I apologize for the tardiness of this post. We spent most of last week out buying new furniture, building it and doing various other things that needed to get done. It has left me exhausted and left me with barely any time to sit down to get it done yet.
As promised, here is the first installment. This is a history piece from my recent work ‘At War With His Army’. Tune in every Monday for the rest of this month to read the rest of it.
Here it is:
Smoking Guns Part One
The local dive was packed with the usual ruffians and royal guard alike. It was, after all, the best alcohol to be had around. There was no posturing when it came to relaxation time. Nobody was on duty here and it was evident by the jolly conversations happening around. Who knew, maybe a few new royal guard members would come from such a gathering. That was always the hope, anyway.
With the war at hand, they were losing thousands to body bags and severe injuries. It left them short-handed and unable to feel spots. Even those on the guard had taken to offering up spots to friends and family at an increased price just to fill the spaces needed.
He knew the rumors. They were all familiar in the underground. Some went voluntarily for noble causes. Other avoided it, moving from place to place, never staying too long to avoid it. Not Demetrius. That type of life just wouldn’t work for him.
After all the years of his family moving around from place to place with his father’s work he’d found a nice humble home in the city. Really it was more of a mansion by some standards, but considering his father was Count of Thantyr, he was used to a much more extravagant lifestyle. It was one of the reasons that serving in the royal army seemed beneath him at this point. Sure, he could have followed his father, but he’d left that to his older brother.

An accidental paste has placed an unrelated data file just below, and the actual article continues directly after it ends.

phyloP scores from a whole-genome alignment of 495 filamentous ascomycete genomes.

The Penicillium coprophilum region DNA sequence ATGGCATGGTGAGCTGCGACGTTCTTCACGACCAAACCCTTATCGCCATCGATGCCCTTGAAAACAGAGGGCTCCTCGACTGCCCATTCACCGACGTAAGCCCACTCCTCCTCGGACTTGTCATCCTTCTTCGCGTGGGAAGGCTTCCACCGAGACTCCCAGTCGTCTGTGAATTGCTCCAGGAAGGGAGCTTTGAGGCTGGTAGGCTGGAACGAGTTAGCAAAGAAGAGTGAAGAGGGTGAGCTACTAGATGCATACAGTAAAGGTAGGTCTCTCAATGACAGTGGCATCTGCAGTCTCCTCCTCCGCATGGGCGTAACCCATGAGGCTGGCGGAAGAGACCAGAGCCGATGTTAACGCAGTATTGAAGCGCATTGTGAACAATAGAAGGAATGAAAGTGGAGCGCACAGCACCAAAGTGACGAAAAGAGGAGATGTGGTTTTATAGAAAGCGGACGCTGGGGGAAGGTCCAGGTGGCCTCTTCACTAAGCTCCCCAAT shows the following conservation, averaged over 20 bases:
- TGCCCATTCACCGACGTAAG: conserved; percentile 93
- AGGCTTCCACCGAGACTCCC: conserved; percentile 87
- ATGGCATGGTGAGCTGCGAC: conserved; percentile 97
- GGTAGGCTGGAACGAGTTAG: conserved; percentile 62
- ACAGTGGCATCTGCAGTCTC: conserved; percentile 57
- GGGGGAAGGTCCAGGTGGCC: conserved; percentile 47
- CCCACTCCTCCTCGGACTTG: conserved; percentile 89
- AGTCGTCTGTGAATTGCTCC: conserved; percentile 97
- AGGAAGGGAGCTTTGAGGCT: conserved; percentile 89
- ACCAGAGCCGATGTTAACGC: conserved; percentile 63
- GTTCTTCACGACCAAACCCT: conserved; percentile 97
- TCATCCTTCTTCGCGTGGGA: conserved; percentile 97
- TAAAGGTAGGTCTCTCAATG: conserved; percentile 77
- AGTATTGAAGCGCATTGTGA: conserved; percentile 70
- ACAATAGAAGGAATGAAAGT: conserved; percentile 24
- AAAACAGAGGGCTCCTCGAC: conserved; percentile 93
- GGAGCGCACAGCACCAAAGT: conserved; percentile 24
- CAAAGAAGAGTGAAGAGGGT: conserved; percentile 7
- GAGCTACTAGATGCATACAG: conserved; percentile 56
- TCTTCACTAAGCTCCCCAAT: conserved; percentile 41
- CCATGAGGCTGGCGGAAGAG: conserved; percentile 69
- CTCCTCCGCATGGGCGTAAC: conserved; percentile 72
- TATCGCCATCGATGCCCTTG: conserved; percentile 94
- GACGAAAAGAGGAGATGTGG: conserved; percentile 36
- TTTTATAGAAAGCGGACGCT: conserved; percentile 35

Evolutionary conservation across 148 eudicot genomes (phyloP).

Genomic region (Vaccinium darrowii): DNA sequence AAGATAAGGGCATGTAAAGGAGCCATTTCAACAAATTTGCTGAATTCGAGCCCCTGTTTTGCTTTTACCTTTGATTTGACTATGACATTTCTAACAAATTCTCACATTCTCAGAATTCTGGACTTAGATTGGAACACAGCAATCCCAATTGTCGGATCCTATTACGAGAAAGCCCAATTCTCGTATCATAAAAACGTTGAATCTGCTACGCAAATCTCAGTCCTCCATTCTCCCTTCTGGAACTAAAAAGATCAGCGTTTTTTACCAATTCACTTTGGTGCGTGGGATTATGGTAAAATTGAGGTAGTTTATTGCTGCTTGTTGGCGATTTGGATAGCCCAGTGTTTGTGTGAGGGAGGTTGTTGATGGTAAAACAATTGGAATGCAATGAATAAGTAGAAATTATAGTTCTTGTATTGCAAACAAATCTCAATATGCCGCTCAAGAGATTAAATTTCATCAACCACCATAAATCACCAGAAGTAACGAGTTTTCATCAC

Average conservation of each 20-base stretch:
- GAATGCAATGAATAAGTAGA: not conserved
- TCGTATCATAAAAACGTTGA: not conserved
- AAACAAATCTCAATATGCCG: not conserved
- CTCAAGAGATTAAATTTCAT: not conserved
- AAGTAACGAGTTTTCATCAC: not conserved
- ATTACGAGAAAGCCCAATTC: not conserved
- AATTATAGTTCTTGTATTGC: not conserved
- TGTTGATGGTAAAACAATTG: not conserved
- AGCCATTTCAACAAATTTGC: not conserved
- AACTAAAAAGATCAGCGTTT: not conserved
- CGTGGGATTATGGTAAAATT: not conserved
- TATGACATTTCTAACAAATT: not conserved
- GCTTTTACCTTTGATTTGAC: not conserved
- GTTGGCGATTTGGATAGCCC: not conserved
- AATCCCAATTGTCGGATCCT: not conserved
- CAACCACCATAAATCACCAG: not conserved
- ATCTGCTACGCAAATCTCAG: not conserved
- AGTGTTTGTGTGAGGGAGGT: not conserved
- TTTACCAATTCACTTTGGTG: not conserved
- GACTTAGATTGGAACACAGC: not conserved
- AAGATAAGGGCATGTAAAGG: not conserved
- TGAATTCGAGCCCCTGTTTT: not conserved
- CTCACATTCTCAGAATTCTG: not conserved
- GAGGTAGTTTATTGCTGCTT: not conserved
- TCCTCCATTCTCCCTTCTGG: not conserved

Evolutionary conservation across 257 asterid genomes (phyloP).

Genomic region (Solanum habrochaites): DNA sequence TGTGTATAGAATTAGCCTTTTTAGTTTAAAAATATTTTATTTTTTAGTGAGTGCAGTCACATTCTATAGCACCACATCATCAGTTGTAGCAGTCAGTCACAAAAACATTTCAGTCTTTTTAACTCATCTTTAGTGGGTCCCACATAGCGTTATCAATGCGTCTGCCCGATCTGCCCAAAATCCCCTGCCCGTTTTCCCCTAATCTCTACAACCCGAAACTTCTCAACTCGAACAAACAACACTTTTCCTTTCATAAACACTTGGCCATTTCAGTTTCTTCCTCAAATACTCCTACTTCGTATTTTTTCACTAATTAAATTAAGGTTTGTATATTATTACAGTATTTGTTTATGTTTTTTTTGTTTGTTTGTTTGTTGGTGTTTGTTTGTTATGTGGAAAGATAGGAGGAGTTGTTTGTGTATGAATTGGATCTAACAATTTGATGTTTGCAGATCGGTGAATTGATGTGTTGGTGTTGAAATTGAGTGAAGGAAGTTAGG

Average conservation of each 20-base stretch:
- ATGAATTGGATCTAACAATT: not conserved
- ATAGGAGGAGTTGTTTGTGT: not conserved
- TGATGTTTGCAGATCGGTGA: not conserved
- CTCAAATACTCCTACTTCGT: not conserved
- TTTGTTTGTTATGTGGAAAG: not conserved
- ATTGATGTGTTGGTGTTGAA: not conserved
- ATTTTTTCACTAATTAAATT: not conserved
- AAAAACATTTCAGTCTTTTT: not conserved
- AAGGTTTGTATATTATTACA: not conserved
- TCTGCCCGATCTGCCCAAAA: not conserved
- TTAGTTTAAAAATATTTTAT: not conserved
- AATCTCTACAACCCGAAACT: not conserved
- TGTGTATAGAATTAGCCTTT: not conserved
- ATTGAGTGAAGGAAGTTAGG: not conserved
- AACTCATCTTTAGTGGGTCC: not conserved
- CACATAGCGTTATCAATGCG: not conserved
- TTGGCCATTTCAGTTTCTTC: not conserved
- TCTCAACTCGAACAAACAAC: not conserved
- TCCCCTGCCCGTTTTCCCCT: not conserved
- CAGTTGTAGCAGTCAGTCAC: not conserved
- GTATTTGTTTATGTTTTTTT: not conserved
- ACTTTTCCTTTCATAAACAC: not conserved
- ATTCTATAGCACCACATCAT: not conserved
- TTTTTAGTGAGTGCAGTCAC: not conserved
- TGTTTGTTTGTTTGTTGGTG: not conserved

He’d taken his inheritance and partly bought him the clothes to which he loved and other was set aside for him to live off when times got hard. Not that Demetrius ever let them get so, he worked, not because he had to but because to allow his brain to go idle would prove damaging on many levels.
His mother raised the kids that idle brains wilted in the sun of life. Demetrius wasn’t sure he cared for the metaphor, but somehow, he still found often he followed it. It was strange to him how much his childhood influenced his adulthood.
His thoughts were interrupted as a pint of ale was slammed down on the wood table in front of him. It caused the metal plate he was shoveling food into his mouth from to jump a bit. His own ale mug jumped about on the table. One of Demetrius’ hands moved to where the steam pistol sat on his hip.
‘If you care to keep your male bits, I suggest you take your drink and leave.’ Demetrius growled without bothering to look up. To iterate his point, he pressed the barrel of the pistol into the man’s crotch. He sucked a piece of meat out of his teeth.
‘S…sorry, Sir.’ The bartender stuttered out a reply, taking a step back. ‘Those men over there asked me to deliver this to you. On them.’
‘On them, huh?’ Demetrius lifted his gaze then.